The above not-to-follow situations may happen if designers didn’t specify page title naming rules or provide a favicon for developers to implement.


Thoughtworks official website is a good example on how titles on browser tabs should be named: 2-example-thoughtworks-tabs

Tips for delivery

  1. Favicon design is still a graphical work that designers can ship via UI design tools like figma or sketch. Just please add a ticket in the backlog to make sure favicon design and implementation is under review.

  2. Page naming rule is more about UX copywriting. Figma or sketch may not be a good channel for delivery. A sitemap or an information architecture in mind map may help designers explore the site structure for proper naming rules. You may include a table list with the naming structures and examples in a task ticket for developers references.Below is a page naming rules example table I created based on the Thoughtworks website.

2-page-title-tab-table-example Page naming rule delivery example bases on Thoughtworks official website in 2022

3. Leave site confirmation

When designing user interfaces for forms, it is common to define form validation styles when mandatory fields are not filled or invalid values exist. However, what if a user closes browser tabs when there are changes on the page not yet saved? Users may lose all the changes on the form and need to start filling in the form again. It feels like shutting down a computer without saving a Word document and losing the content you’ve worked so hard on.

More than designing a change not saved alert within a web application frame, we need a browser-level alert to remind people that they are leaving a page with changes not saved when the exit behaviour is triggered on browser level.



In Gmail, when composing an email and closing browser tab immediately, a “Leave site?” modal would pop up and ask people to confirm leave and inform them that “Changes that you made may not be saved”.

chrome-page-exit “Leave site” confirmation in Google Chrome (version 103)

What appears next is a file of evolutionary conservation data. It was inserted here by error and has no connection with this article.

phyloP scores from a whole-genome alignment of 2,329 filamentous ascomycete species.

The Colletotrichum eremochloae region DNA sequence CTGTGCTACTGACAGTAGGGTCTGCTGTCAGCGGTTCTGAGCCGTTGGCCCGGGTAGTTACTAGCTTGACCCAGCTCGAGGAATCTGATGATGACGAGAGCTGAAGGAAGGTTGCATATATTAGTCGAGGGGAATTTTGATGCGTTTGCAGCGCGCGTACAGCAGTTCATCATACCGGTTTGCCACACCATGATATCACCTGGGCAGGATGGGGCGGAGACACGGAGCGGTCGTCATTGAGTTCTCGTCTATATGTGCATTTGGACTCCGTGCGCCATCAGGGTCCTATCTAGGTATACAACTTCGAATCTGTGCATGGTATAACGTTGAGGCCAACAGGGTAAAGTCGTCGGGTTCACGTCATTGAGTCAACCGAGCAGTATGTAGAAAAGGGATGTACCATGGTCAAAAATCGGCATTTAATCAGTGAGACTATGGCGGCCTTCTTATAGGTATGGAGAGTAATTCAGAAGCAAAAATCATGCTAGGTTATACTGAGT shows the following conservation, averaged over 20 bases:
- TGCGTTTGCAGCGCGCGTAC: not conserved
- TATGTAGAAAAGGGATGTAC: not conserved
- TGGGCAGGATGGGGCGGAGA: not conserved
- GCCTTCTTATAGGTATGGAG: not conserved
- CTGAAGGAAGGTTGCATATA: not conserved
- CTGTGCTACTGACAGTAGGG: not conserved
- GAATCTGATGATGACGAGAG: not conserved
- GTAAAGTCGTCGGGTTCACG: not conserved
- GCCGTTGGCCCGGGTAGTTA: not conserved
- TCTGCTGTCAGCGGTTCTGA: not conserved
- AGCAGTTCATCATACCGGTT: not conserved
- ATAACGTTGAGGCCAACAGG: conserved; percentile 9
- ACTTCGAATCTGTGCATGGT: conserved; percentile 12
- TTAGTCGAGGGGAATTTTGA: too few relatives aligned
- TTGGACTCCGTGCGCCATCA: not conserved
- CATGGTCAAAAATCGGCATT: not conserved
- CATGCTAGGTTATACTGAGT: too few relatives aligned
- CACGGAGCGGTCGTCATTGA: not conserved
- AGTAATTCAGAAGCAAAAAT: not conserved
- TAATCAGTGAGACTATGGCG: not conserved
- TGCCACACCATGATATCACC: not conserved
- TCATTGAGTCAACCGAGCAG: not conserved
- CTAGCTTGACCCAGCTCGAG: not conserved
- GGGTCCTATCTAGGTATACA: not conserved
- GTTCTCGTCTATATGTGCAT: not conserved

The Atlassian Confluence page editing view would also show this browser-level “Leave site” confirmation when users close a page without saving it.

Although applications such as Gmail and Confluence already provide auto save functions, the apps still do “Leave site” confirmation as a double insurance to avoid creating trouble for users.

Tips for delivery

“Leave site” confirmation is a browser based dialog. It doesn’t need designers to design a branded user interface as it is non-customisable. You may attach the “Leave site” screenshot in the design file for handoff with developers. More importantly, add this case as an acceptance criteria (AC) in stories for forms.

4.Cursor styles

When people use a web service on a desktop, cursor is everywhere. In general web browsing experience, people would use a mouse to scroll, locate and interact with elements on a page with their eyes following the cursors. Thus, the cursor becomes a tiny but efficient communication medium between user interface and users.

When designing user interfaces to interactive elements, instead of only thinking about how interactive elements such as links, buttons and form fields should look like under different states (default, hover, focused, clicked, etc.), we should consider cursor styles in and maximise the use of available cursor styles.